Amazon’s continued moratorium on US police use of its facial recognition tech is not enough, according to privacy advocates.

The tech giant first introduced the block on law enforcement using its Rekognition tools in June 2020. The ban came as police departments around the States were being criticised for their brutality against minorities, especially after the murder of George Floyd, a black man, by a white police officer.

At the time, Amazon said the ban would be enforced for a year. However, Reuters broke the news on Tuesday that the moratorium has been extended indefinitely. No reason for the extension was given.

However, privacy activists don’t consider the company’s decision – or the actions of Microsoft and IBM who introduced similar restrictions last year as well – to be sufficient. Instead, they call on lawmakers to introduce an outright ban against facial recognition technology.

“It is not sustainable to rely on the purported ‘goodwill’ of corporations to protect people from uses of facial recognition which amount to biometric mass surveillance,” Ella Jakubowska, a policy and campaigns officer at the privacy advocacy group European Digital Rights, tells Verdict. “Experience has shown time and again that companies – the ones who profit from selling these services – cannot be relied upon to self-regulate when it comes to such critical issues of people’s rights and freedoms.

“Amazon may be extending their moratorium on police facial recognition – but there are big gaps that nevertheless allow them to continue to profit from other methods of biometric mass surveillance. Amazon are also the purveyors of the Ring doorbell mass surveillance infrastructure, notorious for worker exploitation, and many other grave concerns besides. It would be wrong to assume that Amazon’s commitment is enough to protect individuals, our communities and our democratic freedoms, which is why we need a full ban on biometric mass surveillance practices instead.”

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By the looks of it, Amazon seems to agree. When announcing the moratorium last year, the Seattle-based tech giant reiterated calls for stricter regulations against the use of the technology.

“We’ve advocated that governments should put in place stronger regulations to govern the ethical use of facial recognition technology, and in recent days, Congress appears ready to take on this challenge,” Amazon wrote. “We hope this one-year moratorium might give Congress enough time to implement appropriate rules, and we stand ready to help if requested.”

Rekognition was not only used by law enforcement agencies. It is also used by TV giants like CBS and C-Span to moderate their content and tag people in their programmes. Credit companies use it to verify customers’ identities. Non-profit organisation Thorn uses Rekognition to identify and prevent the spread of child sexual abuse material.

“We will continue to allow organisations like Thorn, the International Center for Missing and Exploited Children, and Marinus Analytics to use Amazon Rekognition to help rescue human trafficking victims and reunite missing children with their families,” Amazon said last year.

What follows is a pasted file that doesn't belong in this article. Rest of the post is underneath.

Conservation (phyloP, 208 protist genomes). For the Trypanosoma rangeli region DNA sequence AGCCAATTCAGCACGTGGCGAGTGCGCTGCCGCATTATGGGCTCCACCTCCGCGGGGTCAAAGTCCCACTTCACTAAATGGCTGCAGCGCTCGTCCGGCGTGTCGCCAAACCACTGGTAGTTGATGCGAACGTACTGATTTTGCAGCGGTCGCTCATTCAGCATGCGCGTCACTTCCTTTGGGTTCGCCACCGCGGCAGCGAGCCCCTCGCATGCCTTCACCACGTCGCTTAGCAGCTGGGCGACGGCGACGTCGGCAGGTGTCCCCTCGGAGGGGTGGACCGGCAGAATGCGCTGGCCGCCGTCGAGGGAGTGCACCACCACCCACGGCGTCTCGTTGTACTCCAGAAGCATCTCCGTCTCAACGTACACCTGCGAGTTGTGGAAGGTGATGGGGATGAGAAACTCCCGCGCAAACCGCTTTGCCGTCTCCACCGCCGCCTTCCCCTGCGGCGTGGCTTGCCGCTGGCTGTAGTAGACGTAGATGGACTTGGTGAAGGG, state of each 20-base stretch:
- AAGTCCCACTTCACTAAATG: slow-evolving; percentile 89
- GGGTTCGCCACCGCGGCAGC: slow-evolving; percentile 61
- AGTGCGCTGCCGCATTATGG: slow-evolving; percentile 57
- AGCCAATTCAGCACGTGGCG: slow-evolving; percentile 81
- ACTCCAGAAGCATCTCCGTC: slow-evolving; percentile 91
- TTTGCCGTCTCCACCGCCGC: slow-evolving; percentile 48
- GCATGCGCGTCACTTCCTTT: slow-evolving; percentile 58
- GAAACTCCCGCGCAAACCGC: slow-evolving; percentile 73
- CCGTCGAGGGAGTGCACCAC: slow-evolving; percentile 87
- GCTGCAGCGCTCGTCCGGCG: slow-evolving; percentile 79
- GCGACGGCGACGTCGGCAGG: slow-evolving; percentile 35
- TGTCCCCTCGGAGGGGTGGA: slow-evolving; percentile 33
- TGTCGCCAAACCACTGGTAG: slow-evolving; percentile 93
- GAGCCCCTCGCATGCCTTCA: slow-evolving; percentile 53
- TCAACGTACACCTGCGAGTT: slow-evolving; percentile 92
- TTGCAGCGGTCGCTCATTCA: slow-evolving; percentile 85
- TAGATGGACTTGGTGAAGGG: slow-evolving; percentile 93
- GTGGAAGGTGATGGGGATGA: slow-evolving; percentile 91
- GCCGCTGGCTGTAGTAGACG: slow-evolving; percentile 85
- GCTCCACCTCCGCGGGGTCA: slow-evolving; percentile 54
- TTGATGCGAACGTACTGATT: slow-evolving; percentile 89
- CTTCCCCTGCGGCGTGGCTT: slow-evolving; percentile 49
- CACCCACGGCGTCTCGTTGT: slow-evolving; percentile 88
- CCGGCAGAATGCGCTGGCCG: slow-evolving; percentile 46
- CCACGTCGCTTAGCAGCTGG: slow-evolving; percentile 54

The debate around facial recognition and the risk of the technology being used for mass surveillance has intensified following its use to identify people at Black Lives Matter protests and the Capitol Hill insurrection.

In April, the EU introduced draft legislation which sought to restrict the use of facial recognition while still permitting government agencies to employ it in cases of national security or terrorism. While many welcomed the initiative, some Members of the European Parliament (MEPs) criticised the draft for not doing enough.

German MEP and member of the Free Democratic Party Svenja Hahn was one of 40 MEPs who signed an open letter arguing that the EU should completely ban facial recognition software from being used in public spaces.

“Real-time remote biometric recognition in public spaces means that each of us would be scanned and our faces or other physical characteristics would be cross-checked with a database, simply because we move in the public sphere,” Hahn tells Verdict. “This comes with several risks. There is a high potential of discrimination and the possibility of mismatches with severe consequences for citizens. Furthermore, it would open the door for abuse and mass surveillance.”

A common argument from purveyors of the technology is that it makes streets safer – often paired with the classic argument: “if you’ve got nothing to hide, then why would you worry?”

Hahn does not give much credence to that view.

“We all have something to hide: our privacy,” she says. “Privacy is a fundamental right and a basic pre-condition for other civil rights such as the freedom of thought. We must prevent invasions of the state into our private lives … Biometric surveillance technology is discriminating against minorities and can lead to behavioural changes. This kind of surveillance violates people’s right to anonymity in public spaces. People need to be able to move freely without their every step being watched.”